You never know when you’re going to land that special trophy fish, and when you do so, of course you have to immortalize it. It’s just not enough to take a photo from every angle and post the images on a social networking site. Sure, doing that could earn you a congratulatory citation from some government official, but after that, what else is there? Having a mount made that you can display on your living room wall is unbeatable, so fishing taxidermy it is! I caught this huge bass with the gear recommended by this awesome site I found, and I’ve decided to make a nice trophy out of him.
I believe skinning the fish for mounting combines art and fishing–pretty awesome, huh? Preparations are important. I never leave fish that has died on a stringer, in water or a live well, or in a cooler with melting ice. Dead fish skin draws water in, causing it to swell and the scales to slip and fall off. Imagine how that would complicate the skinning process when the lost scales can no longer be replaced. To get a quality mount, I place the dead fish in a plastic bag before I put it in the ice chest to transport it home.
Now one thing I would never do to that trophy fish before it undergoes taxidermy is wrap it in wet newspaper then freeze it. Getting newspaper fully saturated takes time, so when it is wrapped around the fish and then frozen, it will draw the moisture out of the fish and cause freezer burn really quickly. Saran wrap will work better. Or better yet, before freezing, I wrap the fish in an old bath towel and soak it in water, making sure it’s all wet, and I mean really wet!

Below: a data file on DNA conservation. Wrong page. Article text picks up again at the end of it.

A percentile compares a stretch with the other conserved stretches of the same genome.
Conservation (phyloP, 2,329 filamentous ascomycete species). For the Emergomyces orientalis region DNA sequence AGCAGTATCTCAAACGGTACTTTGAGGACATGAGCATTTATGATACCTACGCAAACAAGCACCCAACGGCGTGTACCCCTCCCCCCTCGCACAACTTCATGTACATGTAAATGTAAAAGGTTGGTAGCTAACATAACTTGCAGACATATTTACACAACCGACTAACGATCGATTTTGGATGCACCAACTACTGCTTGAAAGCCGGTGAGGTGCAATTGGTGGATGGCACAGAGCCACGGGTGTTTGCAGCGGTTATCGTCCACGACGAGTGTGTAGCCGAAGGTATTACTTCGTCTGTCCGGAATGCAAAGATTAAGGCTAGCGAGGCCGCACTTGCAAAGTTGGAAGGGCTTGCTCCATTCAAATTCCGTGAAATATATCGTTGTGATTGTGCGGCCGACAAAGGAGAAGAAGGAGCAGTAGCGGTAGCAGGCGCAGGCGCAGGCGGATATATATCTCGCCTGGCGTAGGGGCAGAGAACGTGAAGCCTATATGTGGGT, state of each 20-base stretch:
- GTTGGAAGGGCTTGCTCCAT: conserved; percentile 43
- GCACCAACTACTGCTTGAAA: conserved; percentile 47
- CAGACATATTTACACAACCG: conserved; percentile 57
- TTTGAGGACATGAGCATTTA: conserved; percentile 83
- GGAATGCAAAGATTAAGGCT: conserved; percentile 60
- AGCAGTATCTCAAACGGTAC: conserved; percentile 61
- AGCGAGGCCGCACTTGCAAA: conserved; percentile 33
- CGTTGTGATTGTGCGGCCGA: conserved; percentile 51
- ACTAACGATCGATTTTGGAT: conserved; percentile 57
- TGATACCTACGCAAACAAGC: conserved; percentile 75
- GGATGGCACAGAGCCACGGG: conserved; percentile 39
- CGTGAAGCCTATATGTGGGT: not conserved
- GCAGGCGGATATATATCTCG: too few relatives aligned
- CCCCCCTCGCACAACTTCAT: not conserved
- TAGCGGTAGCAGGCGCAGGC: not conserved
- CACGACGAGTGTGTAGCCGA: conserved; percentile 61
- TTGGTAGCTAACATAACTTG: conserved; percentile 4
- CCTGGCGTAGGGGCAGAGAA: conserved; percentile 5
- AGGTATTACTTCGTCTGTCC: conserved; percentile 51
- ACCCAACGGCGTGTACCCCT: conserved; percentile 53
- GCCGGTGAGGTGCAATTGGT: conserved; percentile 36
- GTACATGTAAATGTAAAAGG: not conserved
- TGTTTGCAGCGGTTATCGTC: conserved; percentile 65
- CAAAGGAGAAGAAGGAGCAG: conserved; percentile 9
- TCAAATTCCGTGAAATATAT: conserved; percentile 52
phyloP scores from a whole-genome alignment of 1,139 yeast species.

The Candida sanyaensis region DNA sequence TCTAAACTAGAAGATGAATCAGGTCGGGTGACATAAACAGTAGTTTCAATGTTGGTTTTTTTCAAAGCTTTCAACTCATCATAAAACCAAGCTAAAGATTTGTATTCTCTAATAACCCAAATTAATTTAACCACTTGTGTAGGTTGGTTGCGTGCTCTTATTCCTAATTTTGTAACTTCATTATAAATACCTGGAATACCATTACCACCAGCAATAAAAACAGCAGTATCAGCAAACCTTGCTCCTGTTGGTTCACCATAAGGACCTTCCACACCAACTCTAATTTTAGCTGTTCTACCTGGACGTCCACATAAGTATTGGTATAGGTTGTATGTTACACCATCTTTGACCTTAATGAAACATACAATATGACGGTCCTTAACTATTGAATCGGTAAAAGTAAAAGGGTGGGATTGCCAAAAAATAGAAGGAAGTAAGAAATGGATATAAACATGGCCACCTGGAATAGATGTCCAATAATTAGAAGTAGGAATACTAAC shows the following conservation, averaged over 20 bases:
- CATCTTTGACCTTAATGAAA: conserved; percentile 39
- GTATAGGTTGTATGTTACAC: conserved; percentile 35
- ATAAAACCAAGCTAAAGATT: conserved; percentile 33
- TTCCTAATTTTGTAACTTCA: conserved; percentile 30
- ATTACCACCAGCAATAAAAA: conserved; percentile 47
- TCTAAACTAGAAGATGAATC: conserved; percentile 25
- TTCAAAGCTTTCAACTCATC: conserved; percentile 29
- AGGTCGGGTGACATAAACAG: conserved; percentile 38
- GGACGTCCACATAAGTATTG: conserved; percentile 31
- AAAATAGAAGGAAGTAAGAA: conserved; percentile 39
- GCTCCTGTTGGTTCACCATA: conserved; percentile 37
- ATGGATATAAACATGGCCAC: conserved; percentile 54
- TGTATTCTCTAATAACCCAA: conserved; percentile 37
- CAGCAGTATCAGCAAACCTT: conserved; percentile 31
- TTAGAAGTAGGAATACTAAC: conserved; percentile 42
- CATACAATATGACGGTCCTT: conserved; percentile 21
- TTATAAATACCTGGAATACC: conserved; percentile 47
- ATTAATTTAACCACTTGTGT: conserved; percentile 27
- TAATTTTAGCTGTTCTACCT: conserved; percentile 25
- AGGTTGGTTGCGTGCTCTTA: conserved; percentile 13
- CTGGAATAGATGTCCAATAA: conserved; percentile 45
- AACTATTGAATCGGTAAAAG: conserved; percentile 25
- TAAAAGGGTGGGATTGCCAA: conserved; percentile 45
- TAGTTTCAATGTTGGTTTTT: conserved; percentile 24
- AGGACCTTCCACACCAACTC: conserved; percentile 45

Then I roll the fish up in the towel again, place it inside a plastic bag and let it freeze solid till I’m ready to take it to the taxidermist shop. This kind of preparation enables the fish to last in most freezers for a full year while still being in perfect condition for skinning. Any longer than that and you will have to take the fish out of the freezer to rewet the towel. Bear in mind: the sooner the fish is taken to the taxidermist, the better.
Why do I need to wet the towel? It will prevent freezer burn, which can make the skinning process really challenging or maybe impossible even. The fins will not be spread fully. The wet towel will also prevent breakage of or damage to the tail fin.
The mount can be a molded reproduction of the actual fish, which provides the detail and longevity I prefer. The reproduction is molded straight off a newly dead fish, with fiberglass being made into the mold to preserve the valuable detail of the freshest fish. Molded reproductions first come as a white canvas that the taxidermist works on with much effort to obtain the realism and depth needed. The taxidermist may spend a long time coloring the molded reproduction but the trophy I will display in my man cave will be all worth it.
Of course, I can always go for a skin mount, where the actual fish skin is used. Or I can opt for a reproduction from just measurements and pictures plus fading memories. Photos are always priceless testaments to what I have accomplished with my trophy fish, and I make sure I take a couple of photos and some close ups at various angles. They are valuable especially when I am planning to have a mount made out of the images I get on my camera.
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